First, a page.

Pearl S. Buck Elementary
January 13, 2017
Pizza Bingo will be held on Friday, January 27, 2017, 6-8 PM, in the Maple Point Middle School Cafeteria.
The February PTO meeting will be held on Thursday, February 9th 12th, beginning at 7:00 PM.
Science Fair (3rd and 4th grade) - Thursday, February 23rd, 2017. 6:30-7:30 at Buck.
Science Fair Questions
If your child will be participating in the Science Fair, below are some questions you may want to ask of your young scientist. We will be looking for up to 6 projects to be presented at the STEAM Expo on Thursday, April 20th, at Neshaminy High School. Having great answers to the questions below will help us recommend which projects will be presented at the expo. Parents, it's okay to help develop ideas and assist with the experiment, but be sure your young scientist takes ownership of the final product. This should be a fun, learning experience for everyone!
Where did you get the idea for this project?
Listen for how the presenter determined their project idea would make a good science project. Did they have a question about how something worked? Curiosity about how something would react to certain actions? There's no 'right' answer, but clarity is critical.
What would you do differently next time?
Listen for the presenter to recognize that all projects have limitations and they could always have done better if they had more time, more resources, better equipment, etc.
What would you do next?
Listen for the presenter to propose an example of the next logical experiment.
What was the hardest part?
Listen for the presenter to acknowledge which parts they thought were hard and how they solved the problems that arose.
What research did you do?
Describe any reading (or searching) that was completed before the presenter wrote his or her hypothesis. A variation of this question is: Why did you think that would happen? (Referring to the hypothesis).
What was your control?
Listen for the presenter to identify the need for a control, and identify the independent variable.
Why did you do the experiment more than once?
Listen for the presenter to demonstrate an understanding of the concept of variability and that the more an experiment is repeated, the more confidence we have in the accuracy of the results.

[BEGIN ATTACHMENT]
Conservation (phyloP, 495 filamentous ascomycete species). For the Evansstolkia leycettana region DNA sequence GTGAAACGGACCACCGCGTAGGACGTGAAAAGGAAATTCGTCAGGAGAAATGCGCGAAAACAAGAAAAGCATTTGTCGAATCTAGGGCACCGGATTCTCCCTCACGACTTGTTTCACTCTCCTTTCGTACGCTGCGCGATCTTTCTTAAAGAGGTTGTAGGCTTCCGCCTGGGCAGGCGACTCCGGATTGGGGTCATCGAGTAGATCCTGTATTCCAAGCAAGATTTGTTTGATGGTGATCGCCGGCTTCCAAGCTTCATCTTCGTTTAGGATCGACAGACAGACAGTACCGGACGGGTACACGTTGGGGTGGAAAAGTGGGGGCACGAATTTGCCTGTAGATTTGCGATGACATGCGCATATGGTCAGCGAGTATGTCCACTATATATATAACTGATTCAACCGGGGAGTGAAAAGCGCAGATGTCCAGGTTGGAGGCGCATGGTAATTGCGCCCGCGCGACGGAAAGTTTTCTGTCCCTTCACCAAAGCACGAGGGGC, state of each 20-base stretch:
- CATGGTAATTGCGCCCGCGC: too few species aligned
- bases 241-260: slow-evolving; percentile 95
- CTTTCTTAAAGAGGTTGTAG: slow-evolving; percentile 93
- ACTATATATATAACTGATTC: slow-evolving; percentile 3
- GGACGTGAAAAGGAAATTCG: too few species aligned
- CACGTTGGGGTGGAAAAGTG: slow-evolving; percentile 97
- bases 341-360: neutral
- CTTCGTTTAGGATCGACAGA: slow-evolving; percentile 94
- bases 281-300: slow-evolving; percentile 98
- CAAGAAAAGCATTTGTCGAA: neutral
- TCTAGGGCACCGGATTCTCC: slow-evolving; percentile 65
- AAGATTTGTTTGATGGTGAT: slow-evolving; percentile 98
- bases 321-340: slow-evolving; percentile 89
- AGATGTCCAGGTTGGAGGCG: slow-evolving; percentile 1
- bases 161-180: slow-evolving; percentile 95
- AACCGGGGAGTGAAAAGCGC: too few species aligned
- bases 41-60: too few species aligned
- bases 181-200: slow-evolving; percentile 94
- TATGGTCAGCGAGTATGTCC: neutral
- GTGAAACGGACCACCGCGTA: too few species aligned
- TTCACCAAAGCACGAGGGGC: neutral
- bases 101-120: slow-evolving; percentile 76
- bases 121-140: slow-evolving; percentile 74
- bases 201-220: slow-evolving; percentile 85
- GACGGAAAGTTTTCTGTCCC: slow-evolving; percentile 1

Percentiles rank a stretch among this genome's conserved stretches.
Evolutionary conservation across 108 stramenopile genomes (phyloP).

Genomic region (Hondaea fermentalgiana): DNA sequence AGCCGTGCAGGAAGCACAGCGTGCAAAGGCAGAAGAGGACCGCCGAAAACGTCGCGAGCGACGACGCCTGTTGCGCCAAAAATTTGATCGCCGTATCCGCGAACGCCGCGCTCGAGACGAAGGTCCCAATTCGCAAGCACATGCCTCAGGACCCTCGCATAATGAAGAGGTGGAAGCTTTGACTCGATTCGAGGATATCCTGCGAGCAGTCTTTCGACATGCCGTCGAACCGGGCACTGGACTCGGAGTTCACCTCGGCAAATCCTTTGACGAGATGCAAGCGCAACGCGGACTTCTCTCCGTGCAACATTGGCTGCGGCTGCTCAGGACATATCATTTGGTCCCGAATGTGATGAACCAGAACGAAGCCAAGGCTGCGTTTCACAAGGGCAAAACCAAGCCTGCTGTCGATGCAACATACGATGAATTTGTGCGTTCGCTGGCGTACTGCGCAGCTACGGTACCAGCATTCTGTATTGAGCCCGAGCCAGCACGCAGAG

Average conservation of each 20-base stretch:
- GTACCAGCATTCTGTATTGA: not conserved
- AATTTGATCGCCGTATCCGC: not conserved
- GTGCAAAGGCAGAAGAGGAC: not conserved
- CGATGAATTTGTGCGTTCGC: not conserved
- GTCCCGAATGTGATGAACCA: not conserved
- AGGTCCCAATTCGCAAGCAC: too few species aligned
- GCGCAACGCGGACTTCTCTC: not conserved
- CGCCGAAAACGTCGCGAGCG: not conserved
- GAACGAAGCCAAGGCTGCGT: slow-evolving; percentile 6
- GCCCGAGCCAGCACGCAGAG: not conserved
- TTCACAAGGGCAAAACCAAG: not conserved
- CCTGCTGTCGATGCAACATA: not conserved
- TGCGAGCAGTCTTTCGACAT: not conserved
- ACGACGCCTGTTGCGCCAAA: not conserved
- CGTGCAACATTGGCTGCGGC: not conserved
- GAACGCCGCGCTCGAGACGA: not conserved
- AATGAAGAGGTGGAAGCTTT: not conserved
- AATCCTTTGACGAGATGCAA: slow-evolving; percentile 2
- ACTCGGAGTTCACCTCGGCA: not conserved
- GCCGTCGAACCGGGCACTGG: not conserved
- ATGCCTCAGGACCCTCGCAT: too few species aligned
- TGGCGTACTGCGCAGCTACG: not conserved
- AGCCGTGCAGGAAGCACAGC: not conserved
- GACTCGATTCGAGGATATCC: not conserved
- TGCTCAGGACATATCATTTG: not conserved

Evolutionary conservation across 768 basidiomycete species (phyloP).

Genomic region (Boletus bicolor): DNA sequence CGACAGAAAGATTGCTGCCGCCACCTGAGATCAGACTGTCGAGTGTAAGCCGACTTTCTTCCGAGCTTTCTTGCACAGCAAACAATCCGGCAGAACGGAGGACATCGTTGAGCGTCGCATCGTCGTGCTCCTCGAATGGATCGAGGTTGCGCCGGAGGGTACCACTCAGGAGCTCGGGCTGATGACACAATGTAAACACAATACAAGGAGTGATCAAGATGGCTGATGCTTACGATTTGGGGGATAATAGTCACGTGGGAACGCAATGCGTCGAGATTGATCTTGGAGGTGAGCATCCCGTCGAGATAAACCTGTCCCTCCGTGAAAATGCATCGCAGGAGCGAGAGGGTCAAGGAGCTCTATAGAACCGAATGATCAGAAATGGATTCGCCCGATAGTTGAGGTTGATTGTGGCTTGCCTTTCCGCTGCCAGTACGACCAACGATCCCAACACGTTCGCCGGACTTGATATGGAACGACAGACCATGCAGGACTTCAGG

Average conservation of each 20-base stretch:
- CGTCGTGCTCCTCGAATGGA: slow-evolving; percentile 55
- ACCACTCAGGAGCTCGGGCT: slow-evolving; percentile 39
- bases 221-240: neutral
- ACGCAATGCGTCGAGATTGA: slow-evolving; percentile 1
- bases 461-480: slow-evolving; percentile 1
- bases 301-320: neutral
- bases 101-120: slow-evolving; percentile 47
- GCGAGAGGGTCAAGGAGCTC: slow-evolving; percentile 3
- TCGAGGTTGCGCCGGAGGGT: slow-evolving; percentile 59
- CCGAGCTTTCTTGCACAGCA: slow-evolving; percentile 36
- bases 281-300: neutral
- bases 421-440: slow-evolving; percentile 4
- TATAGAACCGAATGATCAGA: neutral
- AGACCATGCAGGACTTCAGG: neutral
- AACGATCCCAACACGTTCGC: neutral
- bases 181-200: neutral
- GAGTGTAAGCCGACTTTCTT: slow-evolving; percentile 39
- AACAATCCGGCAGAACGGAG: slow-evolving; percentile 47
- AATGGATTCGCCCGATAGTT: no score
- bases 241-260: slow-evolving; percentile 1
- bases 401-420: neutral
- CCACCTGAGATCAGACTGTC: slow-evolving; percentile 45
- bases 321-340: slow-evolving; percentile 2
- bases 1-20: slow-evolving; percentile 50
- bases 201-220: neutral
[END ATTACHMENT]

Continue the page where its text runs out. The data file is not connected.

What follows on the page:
Why are your findings important?
Listen for the presenter to link his or her results to the “bigger picture” including who might be interested in the findings. ("Y'know, you may save a lot of money buying off-brand paper towels because my results showed....")
Who helped you?
This sounds like a trick question because you were supposed to do your own project – right? But no scientist works in isolation (and if they did we wouldn’t know about them because they wouldn’t have communicated their results!). Acknowledge your teachers, parents, friends, and anyone else that gave you an idea, advice, equipment, or assistance.
Students in Mrs. Beck's 4th-grade classroom have been studying Social Scientists and chose the one they were most interested in. They were then grouped according to those preferences and given a project idea that correlated with the social science. Political Scientists created a rap that convinced the principal (the leader of our school) of something they wished to see changed. Geographers created a 3-D model of a state of their choice and present the information to the class. Historians created a timeline poster after interviewing a person of their choice and presented the information to the class. Economists were to write and perform a play that reflected ideas about the economy. The students worked well with their peers, incorporating the information from their studies in class and from the personal interviews.
As you may recall , students in Mrs. Boyle’s class have been collecting postcards from each state in the United States. So far, they have received 68 postcards from 27 states.
Please remember to bring I.D. with you when picking up your child. If someone else routinely picks-up your child, please make sure to list them as an emergency contact AND remind them to have proper I.D. when they arrive.
Please be sure to write your child's teacher a note regarding ANY changes to your child's afternoon routines. For last-minute changes, please call the school office at 215-809-6300 and speak with one of our secretaries.
Our lost and found is growing. It is full of coats, fleece jackets, hats, scarves, etc. Please have your child check for lost personal items. Parents may also visit the lost and found. Please check-in at the office first.
Be Food-Allergy Aware!
Due to varied allergy and dietary needs, please contact your child's teacher before sending in food for students other than your child (e.g. for birthday celebrations, class parties). Do not send in any items until the teacher has responded and confirmed the appropriateness of your request. Also, students should not share food at any time during school - even with a close friend. A seemingly harmless food item may unexpectedly contain allergens, or interact with other medical conditions. Depending on the health needs in the classroom, teachers may choose to avoid food-oriented experiences altogether.
Please see our guidelines for more information.
What is it that no man ever yet did see, which never was, but always is to be?